Opportunity Knocks

She asks me to walk with her to fill her water bottle.  To join her as she heats her lunch.  She says we should walk for 10 minutes each day.  Together.  I want to find excuses not to join her.  I value my time alone.  I enjoy my independence.  She’s an extrovert.  I’m not.

Her personality is strong.  Overly confident.  Pushy.  She’s accustomed to getting her way.  We are polar opposites.

We have huge differences that separate us.  Cultural differences.  She wears a hijab.  She dresses modestly.  She eats halal foods.  She prays five times a day.  She doesn’t believe in Christ.  She lives in darkness.  She needs the light.

She’s new here.  She’s trying to fit in.  Trying to find a friend.  She’s chosen me.  I’m finding it difficult to choose her.  She called me her new bff.  I cringed a little inside.

But when I look at her from the eyes of the one who died on the cross for me, I see her differently.  He died on the cross for her, too.  She needs an opportunity to know Him.  Someone said that she’s drawn to the light.  Coming from darkness, it’s perhaps different and interesting for her to come face to face with the light.  She doesn’t even realize it’s the light that she’s attracted to.  But she’s being drawn to it.  So why am I resisting being the light that she needs?  Why do I want her to look for the light somewhere else?  Perhaps I’m the only Jesus she’ll ever meet.  Why do I resist so?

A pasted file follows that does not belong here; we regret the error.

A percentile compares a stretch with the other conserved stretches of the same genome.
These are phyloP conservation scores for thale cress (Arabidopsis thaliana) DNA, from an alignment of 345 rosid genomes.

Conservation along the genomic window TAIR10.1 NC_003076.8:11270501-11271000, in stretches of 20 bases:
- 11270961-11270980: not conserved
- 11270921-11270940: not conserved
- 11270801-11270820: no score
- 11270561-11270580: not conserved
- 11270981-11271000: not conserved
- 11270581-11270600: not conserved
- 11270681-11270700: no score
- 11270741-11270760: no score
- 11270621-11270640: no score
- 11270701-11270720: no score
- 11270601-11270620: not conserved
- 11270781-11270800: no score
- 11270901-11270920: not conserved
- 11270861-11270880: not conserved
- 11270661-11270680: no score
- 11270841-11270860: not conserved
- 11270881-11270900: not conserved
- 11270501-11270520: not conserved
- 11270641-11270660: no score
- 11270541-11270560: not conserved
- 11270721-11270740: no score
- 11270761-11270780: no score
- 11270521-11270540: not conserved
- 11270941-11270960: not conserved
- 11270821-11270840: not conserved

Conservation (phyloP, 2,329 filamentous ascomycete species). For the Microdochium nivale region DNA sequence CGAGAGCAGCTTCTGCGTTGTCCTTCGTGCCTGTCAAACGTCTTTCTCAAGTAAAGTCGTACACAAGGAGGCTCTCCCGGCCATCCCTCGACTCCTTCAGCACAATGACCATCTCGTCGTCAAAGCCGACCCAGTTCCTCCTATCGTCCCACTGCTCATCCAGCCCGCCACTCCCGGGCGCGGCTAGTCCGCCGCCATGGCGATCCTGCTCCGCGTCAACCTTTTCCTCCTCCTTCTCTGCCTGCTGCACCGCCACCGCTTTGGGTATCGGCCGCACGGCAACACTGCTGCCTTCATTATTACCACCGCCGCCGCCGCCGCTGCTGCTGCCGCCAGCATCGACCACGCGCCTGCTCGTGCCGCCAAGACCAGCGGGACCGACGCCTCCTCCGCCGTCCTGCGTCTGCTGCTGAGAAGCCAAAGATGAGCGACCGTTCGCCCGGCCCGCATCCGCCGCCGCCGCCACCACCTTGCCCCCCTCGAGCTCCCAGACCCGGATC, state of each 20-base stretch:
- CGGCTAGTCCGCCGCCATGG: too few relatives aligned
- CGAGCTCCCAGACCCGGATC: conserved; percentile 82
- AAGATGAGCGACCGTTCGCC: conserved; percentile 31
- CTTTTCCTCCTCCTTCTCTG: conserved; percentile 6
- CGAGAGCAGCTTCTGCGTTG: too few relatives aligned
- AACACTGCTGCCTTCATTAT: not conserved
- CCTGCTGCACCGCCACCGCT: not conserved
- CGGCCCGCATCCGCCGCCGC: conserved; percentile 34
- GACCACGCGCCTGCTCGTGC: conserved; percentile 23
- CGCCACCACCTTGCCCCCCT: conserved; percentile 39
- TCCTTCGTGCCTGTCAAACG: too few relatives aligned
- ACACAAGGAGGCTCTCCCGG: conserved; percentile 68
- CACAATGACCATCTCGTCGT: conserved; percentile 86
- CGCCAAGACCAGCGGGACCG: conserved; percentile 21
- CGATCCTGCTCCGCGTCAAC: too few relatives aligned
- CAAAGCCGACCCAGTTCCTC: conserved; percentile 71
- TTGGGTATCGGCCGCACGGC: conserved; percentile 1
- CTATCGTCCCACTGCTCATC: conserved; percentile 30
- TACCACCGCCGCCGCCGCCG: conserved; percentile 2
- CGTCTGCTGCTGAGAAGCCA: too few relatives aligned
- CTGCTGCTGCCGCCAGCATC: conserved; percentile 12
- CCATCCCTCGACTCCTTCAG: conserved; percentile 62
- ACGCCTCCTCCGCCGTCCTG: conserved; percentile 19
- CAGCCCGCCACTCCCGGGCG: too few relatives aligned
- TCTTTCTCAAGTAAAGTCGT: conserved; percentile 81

But how can they call on him to save them unless they believe in him? And how can they believe in him if they have never heard about him? And how can they hear about him unless someone tells them?  And how will anyone go and tell them without being sent? Romans 10:14-15


I know I need to spend time with her.  How do the lost become saved if the saved don’t spend time with them?  How does one who doesn’t believe in Christ start believing if no one shares the truth?

I read a prayer recently that said, “Lord, give me opportunities to share all that You have taught me with someone who needs You.”  I must confess.  I’m not one who openly shares my faith with strangers.  To me, it would be utter boldness to share my faith uninvited.  The thought of doing so makes me shudder.  I  tend to stand back and listen.  And wait.  Oh.  I know those who confidently share their faith.  For them, it isn’t boldness.  It’s as natural to them as breathing.  I’m a little envious, because they don’t have to work at it.  They just do it.  They know everyone they meet needs their Jesus.  I know it, too, but I can’t get the words out.

I know we all have our own unique strengths and weaknesses.  I’m not saying I shouldn’t share my faith.  I should.  My approach has to be my approach.  Not someone else’s.  But I do need to share when given the opportunity.

I see this opportunity in front of me.  I want to be faithful and obedient.  Even bold.  I don’t think God wants me to be someone I’m not.  But I believe he provides opportunities for all who call on Him to share His love with anyone who crosses our path.  No matter what our differences may be.  We all have one common need.  We all need God.  Heaven have mercy if I fail to do my part when called to do so.

Maybe it’s time for a 10 minute walk.

 

Lesson Learned

It’s been in the news again this week.  Another high profile person going down for treating others disrespectfully.  He got fired.  Others haven’t.  But investigations may or may not prove the truth of what’s being said.